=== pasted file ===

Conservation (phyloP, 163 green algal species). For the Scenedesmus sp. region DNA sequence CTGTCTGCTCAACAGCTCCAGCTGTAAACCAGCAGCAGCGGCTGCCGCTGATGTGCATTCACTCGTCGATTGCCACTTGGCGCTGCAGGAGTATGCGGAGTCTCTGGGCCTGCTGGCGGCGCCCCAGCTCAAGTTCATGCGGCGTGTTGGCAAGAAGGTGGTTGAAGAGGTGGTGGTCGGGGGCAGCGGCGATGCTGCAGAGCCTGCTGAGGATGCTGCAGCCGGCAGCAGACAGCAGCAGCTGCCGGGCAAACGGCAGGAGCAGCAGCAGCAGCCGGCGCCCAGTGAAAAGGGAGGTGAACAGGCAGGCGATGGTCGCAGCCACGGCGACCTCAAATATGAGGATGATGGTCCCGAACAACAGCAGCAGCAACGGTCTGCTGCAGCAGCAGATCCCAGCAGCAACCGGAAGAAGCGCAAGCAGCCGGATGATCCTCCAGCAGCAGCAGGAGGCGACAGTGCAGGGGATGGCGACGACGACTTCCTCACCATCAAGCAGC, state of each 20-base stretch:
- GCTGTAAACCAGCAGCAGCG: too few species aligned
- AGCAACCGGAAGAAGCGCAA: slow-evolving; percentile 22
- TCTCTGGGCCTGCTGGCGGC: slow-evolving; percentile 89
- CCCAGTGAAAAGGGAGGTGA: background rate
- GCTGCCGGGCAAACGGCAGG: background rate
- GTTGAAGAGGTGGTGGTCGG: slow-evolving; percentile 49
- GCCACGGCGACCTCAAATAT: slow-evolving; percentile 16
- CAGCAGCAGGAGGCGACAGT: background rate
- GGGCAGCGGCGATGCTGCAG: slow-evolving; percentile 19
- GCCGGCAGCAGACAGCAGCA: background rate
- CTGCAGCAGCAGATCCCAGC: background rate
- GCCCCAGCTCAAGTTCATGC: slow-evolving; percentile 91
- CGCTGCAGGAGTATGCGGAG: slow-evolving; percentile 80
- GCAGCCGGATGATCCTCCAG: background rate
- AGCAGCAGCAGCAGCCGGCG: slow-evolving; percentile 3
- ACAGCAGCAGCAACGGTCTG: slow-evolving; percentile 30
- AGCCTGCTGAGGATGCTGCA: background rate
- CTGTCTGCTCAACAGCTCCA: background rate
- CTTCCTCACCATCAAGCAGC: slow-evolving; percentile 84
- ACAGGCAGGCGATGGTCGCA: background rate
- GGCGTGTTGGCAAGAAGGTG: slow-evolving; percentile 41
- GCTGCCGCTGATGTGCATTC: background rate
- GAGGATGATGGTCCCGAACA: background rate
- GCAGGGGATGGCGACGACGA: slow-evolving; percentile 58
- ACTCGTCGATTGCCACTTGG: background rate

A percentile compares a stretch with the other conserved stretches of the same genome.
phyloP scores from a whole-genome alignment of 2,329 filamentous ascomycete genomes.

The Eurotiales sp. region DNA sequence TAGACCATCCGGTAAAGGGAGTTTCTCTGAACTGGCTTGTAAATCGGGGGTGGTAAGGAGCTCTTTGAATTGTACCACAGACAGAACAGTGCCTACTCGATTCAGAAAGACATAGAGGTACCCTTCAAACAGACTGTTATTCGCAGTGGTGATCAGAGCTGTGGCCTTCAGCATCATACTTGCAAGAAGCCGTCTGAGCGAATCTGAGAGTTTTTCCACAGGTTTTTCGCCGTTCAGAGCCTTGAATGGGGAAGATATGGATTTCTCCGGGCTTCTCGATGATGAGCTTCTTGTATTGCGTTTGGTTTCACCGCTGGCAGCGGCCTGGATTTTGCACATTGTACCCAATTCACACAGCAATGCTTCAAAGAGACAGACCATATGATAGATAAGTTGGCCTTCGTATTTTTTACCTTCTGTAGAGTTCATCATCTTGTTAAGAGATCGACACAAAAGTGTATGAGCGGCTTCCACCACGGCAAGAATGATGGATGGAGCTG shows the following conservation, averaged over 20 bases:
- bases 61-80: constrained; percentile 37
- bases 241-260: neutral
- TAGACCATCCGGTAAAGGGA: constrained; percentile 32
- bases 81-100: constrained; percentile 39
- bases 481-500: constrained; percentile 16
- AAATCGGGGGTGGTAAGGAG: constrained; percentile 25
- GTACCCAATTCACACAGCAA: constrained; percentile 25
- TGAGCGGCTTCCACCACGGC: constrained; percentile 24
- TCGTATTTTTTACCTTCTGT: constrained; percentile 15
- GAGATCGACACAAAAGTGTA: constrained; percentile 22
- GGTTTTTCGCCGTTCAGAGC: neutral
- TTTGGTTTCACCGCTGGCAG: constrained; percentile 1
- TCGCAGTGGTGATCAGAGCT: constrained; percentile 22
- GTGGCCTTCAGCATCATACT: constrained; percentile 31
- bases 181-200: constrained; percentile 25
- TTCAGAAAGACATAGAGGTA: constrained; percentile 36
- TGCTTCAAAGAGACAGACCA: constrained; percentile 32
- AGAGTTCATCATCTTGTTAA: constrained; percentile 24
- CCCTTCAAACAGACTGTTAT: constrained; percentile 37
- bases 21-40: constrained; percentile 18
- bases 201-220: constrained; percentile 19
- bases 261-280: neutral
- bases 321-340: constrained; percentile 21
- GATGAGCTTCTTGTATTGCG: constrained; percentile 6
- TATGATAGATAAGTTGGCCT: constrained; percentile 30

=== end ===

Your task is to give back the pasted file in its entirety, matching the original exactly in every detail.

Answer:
Conservation (phyloP, 163 green algal species). For the Scenedesmus sp. region DNA sequence CTGTCTGCTCAACAGCTCCAGCTGTAAACCAGCAGCAGCGGCTGCCGCTGATGTGCATTCACTCGTCGATTGCCACTTGGCGCTGCAGGAGTATGCGGAGTCTCTGGGCCTGCTGGCGGCGCCCCAGCTCAAGTTCATGCGGCGTGTTGGCAAGAAGGTGGTTGAAGAGGTGGTGGTCGGGGGCAGCGGCGATGCTGCAGAGCCTGCTGAGGATGCTGCAGCCGGCAGCAGACAGCAGCAGCTGCCGGGCAAACGGCAGGAGCAGCAGCAGCAGCCGGCGCCCAGTGAAAAGGGAGGTGAACAGGCAGGCGATGGTCGCAGCCACGGCGACCTCAAATATGAGGATGATGGTCCCGAACAACAGCAGCAGCAACGGTCTGCTGCAGCAGCAGATCCCAGCAGCAACCGGAAGAAGCGCAAGCAGCCGGATGATCCTCCAGCAGCAGCAGGAGGCGACAGTGCAGGGGATGGCGACGACGACTTCCTCACCATCAAGCAGC, state of each 20-base stretch:
- GCTGTAAACCAGCAGCAGCG: too few species aligned
- AGCAACCGGAAGAAGCGCAA: slow-evolving; percentile 22
- TCTCTGGGCCTGCTGGCGGC: slow-evolving; percentile 89
- CCCAGTGAAAAGGGAGGTGA: background rate
- GCTGCCGGGCAAACGGCAGG: background rate
- GTTGAAGAGGTGGTGGTCGG: slow-evolving; percentile 49
- GCCACGGCGACCTCAAATAT: slow-evolving; percentile 16
- CAGCAGCAGGAGGCGACAGT: background rate
- GGGCAGCGGCGATGCTGCAG: slow-evolving; percentile 19
- GCCGGCAGCAGACAGCAGCA: background rate
- CTGCAGCAGCAGATCCCAGC: background rate
- GCCCCAGCTCAAGTTCATGC: slow-evolving; percentile 91
- CGCTGCAGGAGTATGCGGAG: slow-evolving; percentile 80
- GCAGCCGGATGATCCTCCAG: background rate
- AGCAGCAGCAGCAGCCGGCG: slow-evolving; percentile 3
- ACAGCAGCAGCAACGGTCTG: slow-evolving; percentile 30
- AGCCTGCTGAGGATGCTGCA: background rate
- CTGTCTGCTCAACAGCTCCA: background rate
- CTTCCTCACCATCAAGCAGC: slow-evolving; percentile 84
- ACAGGCAGGCGATGGTCGCA: background rate
- GGCGTGTTGGCAAGAAGGTG: slow-evolving; percentile 41
- GCTGCCGCTGATGTGCATTC: background rate
- GAGGATGATGGTCCCGAACA: background rate
- GCAGGGGATGGCGACGACGA: slow-evolving; percentile 58
- ACTCGTCGATTGCCACTTGG: background rate

A percentile compares a stretch with the other conserved stretches of the same genome.
phyloP scores from a whole-genome alignment of 2,329 filamentous ascomycete genomes.

The Eurotiales sp. region DNA sequence TAGACCATCCGGTAAAGGGAGTTTCTCTGAACTGGCTTGTAAATCGGGGGTGGTAAGGAGCTCTTTGAATTGTACCACAGACAGAACAGTGCCTACTCGATTCAGAAAGACATAGAGGTACCCTTCAAACAGACTGTTATTCGCAGTGGTGATCAGAGCTGTGGCCTTCAGCATCATACTTGCAAGAAGCCGTCTGAGCGAATCTGAGAGTTTTTCCACAGGTTTTTCGCCGTTCAGAGCCTTGAATGGGGAAGATATGGATTTCTCCGGGCTTCTCGATGATGAGCTTCTTGTATTGCGTTTGGTTTCACCGCTGGCAGCGGCCTGGATTTTGCACATTGTACCCAATTCACACAGCAATGCTTCAAAGAGACAGACCATATGATAGATAAGTTGGCCTTCGTATTTTTTACCTTCTGTAGAGTTCATCATCTTGTTAAGAGATCGACACAAAAGTGTATGAGCGGCTTCCACCACGGCAAGAATGATGGATGGAGCTG shows the following conservation, averaged over 20 bases:
- bases 61-80: constrained; percentile 37
- bases 241-260: neutral
- TAGACCATCCGGTAAAGGGA: constrained; percentile 32
- bases 81-100: constrained; percentile 39
- bases 481-500: constrained; percentile 16
- AAATCGGGGGTGGTAAGGAG: constrained; percentile 25
- GTACCCAATTCACACAGCAA: constrained; percentile 25
- TGAGCGGCTTCCACCACGGC: constrained; percentile 24
- TCGTATTTTTTACCTTCTGT: constrained; percentile 15
- GAGATCGACACAAAAGTGTA: constrained; percentile 22
- GGTTTTTCGCCGTTCAGAGC: neutral
- TTTGGTTTCACCGCTGGCAG: constrained; percentile 1
- TCGCAGTGGTGATCAGAGCT: constrained; percentile 22
- GTGGCCTTCAGCATCATACT: constrained; percentile 31
- bases 181-200: constrained; percentile 25
- TTCAGAAAGACATAGAGGTA: constrained; percentile 36
- TGCTTCAAAGAGACAGACCA: constrained; percentile 32
- AGAGTTCATCATCTTGTTAA: constrained; percentile 24
- CCCTTCAAACAGACTGTTAT: constrained; percentile 37
- bases 21-40: constrained; percentile 18
- bases 201-220: constrained; percentile 19
- bases 261-280: neutral
- bases 321-340: constrained; percentile 21
- GATGAGCTTCTTGTATTGCG: constrained; percentile 6
- TATGATAGATAAGTTGGCCT: constrained; percentile 30